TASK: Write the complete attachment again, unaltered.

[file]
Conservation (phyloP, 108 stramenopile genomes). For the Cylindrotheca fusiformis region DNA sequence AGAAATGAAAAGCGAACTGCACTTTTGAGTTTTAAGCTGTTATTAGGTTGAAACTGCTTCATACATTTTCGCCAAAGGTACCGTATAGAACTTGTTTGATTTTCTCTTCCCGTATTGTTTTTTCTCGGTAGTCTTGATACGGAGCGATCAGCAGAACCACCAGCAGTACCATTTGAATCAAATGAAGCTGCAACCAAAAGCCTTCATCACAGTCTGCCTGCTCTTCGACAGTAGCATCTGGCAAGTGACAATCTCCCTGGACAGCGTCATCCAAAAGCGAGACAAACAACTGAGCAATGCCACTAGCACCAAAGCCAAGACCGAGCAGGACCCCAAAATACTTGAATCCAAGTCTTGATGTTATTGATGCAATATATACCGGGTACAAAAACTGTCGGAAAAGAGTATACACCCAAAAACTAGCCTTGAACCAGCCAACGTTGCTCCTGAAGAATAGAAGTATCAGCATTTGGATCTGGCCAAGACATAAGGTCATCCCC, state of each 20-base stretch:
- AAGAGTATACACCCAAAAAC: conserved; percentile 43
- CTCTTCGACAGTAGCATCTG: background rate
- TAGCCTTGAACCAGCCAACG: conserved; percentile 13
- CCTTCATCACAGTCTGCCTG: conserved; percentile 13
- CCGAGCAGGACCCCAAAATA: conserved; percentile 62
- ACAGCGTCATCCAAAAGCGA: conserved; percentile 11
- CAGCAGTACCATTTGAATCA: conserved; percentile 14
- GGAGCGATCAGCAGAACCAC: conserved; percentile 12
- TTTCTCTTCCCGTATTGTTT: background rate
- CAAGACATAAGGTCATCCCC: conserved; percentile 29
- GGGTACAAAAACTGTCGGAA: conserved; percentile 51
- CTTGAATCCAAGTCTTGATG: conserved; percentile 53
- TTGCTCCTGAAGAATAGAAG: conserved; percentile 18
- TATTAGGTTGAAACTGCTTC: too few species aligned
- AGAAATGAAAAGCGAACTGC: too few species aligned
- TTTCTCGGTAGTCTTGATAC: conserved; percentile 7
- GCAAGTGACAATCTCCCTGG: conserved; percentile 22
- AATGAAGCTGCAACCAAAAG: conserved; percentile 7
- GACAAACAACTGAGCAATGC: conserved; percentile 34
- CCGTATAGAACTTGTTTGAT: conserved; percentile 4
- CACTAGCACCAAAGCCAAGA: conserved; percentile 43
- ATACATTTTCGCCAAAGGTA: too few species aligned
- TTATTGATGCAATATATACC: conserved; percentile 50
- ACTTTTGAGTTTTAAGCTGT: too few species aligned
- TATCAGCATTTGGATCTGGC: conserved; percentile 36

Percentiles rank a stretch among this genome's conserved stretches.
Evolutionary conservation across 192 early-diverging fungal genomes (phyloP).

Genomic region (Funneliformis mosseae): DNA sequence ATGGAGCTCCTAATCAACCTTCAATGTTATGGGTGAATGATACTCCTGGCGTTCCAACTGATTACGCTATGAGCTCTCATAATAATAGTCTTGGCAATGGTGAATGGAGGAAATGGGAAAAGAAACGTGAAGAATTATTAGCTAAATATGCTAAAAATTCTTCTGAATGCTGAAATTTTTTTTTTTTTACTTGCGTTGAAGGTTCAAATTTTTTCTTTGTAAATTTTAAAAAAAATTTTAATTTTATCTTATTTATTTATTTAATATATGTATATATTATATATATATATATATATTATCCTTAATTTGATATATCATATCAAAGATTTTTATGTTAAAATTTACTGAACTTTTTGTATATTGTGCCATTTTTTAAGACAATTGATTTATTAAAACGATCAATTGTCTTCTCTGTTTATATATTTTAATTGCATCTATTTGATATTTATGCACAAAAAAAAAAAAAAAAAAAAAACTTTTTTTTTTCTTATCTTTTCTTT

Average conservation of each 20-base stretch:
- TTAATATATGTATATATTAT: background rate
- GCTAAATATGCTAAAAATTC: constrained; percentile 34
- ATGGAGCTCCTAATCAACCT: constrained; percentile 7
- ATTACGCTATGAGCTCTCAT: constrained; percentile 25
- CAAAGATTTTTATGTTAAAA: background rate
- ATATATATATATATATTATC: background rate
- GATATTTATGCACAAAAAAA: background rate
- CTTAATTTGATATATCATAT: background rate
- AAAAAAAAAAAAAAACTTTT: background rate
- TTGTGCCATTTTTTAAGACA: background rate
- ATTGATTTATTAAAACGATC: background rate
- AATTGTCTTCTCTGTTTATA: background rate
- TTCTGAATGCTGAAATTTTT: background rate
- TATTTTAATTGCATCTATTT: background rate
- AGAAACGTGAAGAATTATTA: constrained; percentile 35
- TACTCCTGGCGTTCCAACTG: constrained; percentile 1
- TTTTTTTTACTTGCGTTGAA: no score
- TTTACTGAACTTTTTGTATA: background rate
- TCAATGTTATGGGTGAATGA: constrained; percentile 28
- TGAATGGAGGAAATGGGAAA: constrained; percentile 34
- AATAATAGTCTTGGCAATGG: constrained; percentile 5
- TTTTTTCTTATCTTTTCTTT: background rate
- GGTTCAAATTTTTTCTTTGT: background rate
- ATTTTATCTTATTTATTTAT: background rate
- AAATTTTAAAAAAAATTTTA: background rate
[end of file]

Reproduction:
Conservation (phyloP, 108 stramenopile genomes). For the Cylindrotheca fusiformis region DNA sequence AGAAATGAAAAGCGAACTGCACTTTTGAGTTTTAAGCTGTTATTAGGTTGAAACTGCTTCATACATTTTCGCCAAAGGTACCGTATAGAACTTGTTTGATTTTCTCTTCCCGTATTGTTTTTTCTCGGTAGTCTTGATACGGAGCGATCAGCAGAACCACCAGCAGTACCATTTGAATCAAATGAAGCTGCAACCAAAAGCCTTCATCACAGTCTGCCTGCTCTTCGACAGTAGCATCTGGCAAGTGACAATCTCCCTGGACAGCGTCATCCAAAAGCGAGACAAACAACTGAGCAATGCCACTAGCACCAAAGCCAAGACCGAGCAGGACCCCAAAATACTTGAATCCAAGTCTTGATGTTATTGATGCAATATATACCGGGTACAAAAACTGTCGGAAAAGAGTATACACCCAAAAACTAGCCTTGAACCAGCCAACGTTGCTCCTGAAGAATAGAAGTATCAGCATTTGGATCTGGCCAAGACATAAGGTCATCCCC, state of each 20-base stretch:
- AAGAGTATACACCCAAAAAC: conserved; percentile 43
- CTCTTCGACAGTAGCATCTG: background rate
- TAGCCTTGAACCAGCCAACG: conserved; percentile 13
- CCTTCATCACAGTCTGCCTG: conserved; percentile 13
- CCGAGCAGGACCCCAAAATA: conserved; percentile 62
- ACAGCGTCATCCAAAAGCGA: conserved; percentile 11
- CAGCAGTACCATTTGAATCA: conserved; percentile 14
- GGAGCGATCAGCAGAACCAC: conserved; percentile 12
- TTTCTCTTCCCGTATTGTTT: background rate
- CAAGACATAAGGTCATCCCC: conserved; percentile 29
- GGGTACAAAAACTGTCGGAA: conserved; percentile 51
- CTTGAATCCAAGTCTTGATG: conserved; percentile 53
- TTGCTCCTGAAGAATAGAAG: conserved; percentile 18
- TATTAGGTTGAAACTGCTTC: too few species aligned
- AGAAATGAAAAGCGAACTGC: too few species aligned
- TTTCTCGGTAGTCTTGATAC: conserved; percentile 7
- GCAAGTGACAATCTCCCTGG: conserved; percentile 22
- AATGAAGCTGCAACCAAAAG: conserved; percentile 7
- GACAAACAACTGAGCAATGC: conserved; percentile 34
- CCGTATAGAACTTGTTTGAT: conserved; percentile 4
- CACTAGCACCAAAGCCAAGA: conserved; percentile 43
- ATACATTTTCGCCAAAGGTA: too few species aligned
- TTATTGATGCAATATATACC: conserved; percentile 50
- ACTTTTGAGTTTTAAGCTGT: too few species aligned
- TATCAGCATTTGGATCTGGC: conserved; percentile 36

Percentiles rank a stretch among this genome's conserved stretches.
Evolutionary conservation across 192 early-diverging fungal genomes (phyloP).

Genomic region (Funneliformis mosseae): DNA sequence ATGGAGCTCCTAATCAACCTTCAATGTTATGGGTGAATGATACTCCTGGCGTTCCAACTGATTACGCTATGAGCTCTCATAATAATAGTCTTGGCAATGGTGAATGGAGGAAATGGGAAAAGAAACGTGAAGAATTATTAGCTAAATATGCTAAAAATTCTTCTGAATGCTGAAATTTTTTTTTTTTTACTTGCGTTGAAGGTTCAAATTTTTTCTTTGTAAATTTTAAAAAAAATTTTAATTTTATCTTATTTATTTATTTAATATATGTATATATTATATATATATATATATATTATCCTTAATTTGATATATCATATCAAAGATTTTTATGTTAAAATTTACTGAACTTTTTGTATATTGTGCCATTTTTTAAGACAATTGATTTATTAAAACGATCAATTGTCTTCTCTGTTTATATATTTTAATTGCATCTATTTGATATTTATGCACAAAAAAAAAAAAAAAAAAAAAACTTTTTTTTTTCTTATCTTTTCTTT

Average conservation of each 20-base stretch:
- TTAATATATGTATATATTAT: background rate
- GCTAAATATGCTAAAAATTC: constrained; percentile 34
- ATGGAGCTCCTAATCAACCT: constrained; percentile 7
- ATTACGCTATGAGCTCTCAT: constrained; percentile 25
- CAAAGATTTTTATGTTAAAA: background rate
- ATATATATATATATATTATC: background rate
- GATATTTATGCACAAAAAAA: background rate
- CTTAATTTGATATATCATAT: background rate
- AAAAAAAAAAAAAAACTTTT: background rate
- TTGTGCCATTTTTTAAGACA: background rate
- ATTGATTTATTAAAACGATC: background rate
- AATTGTCTTCTCTGTTTATA: background rate
- TTCTGAATGCTGAAATTTTT: background rate
- TATTTTAATTGCATCTATTT: background rate
- AGAAACGTGAAGAATTATTA: constrained; percentile 35
- TACTCCTGGCGTTCCAACTG: constrained; percentile 1
- TTTTTTTTACTTGCGTTGAA: no score
- TTTACTGAACTTTTTGTATA: background rate
- TCAATGTTATGGGTGAATGA: constrained; percentile 28
- TGAATGGAGGAAATGGGAAA: constrained; percentile 34
- AATAATAGTCTTGGCAATGG: constrained; percentile 5
- TTTTTTCTTATCTTTTCTTT: background rate
- GGTTCAAATTTTTTCTTTGT: background rate
- ATTTTATCTTATTTATTTAT: background rate
- AAATTTTAAAAAAAATTTTA: background rate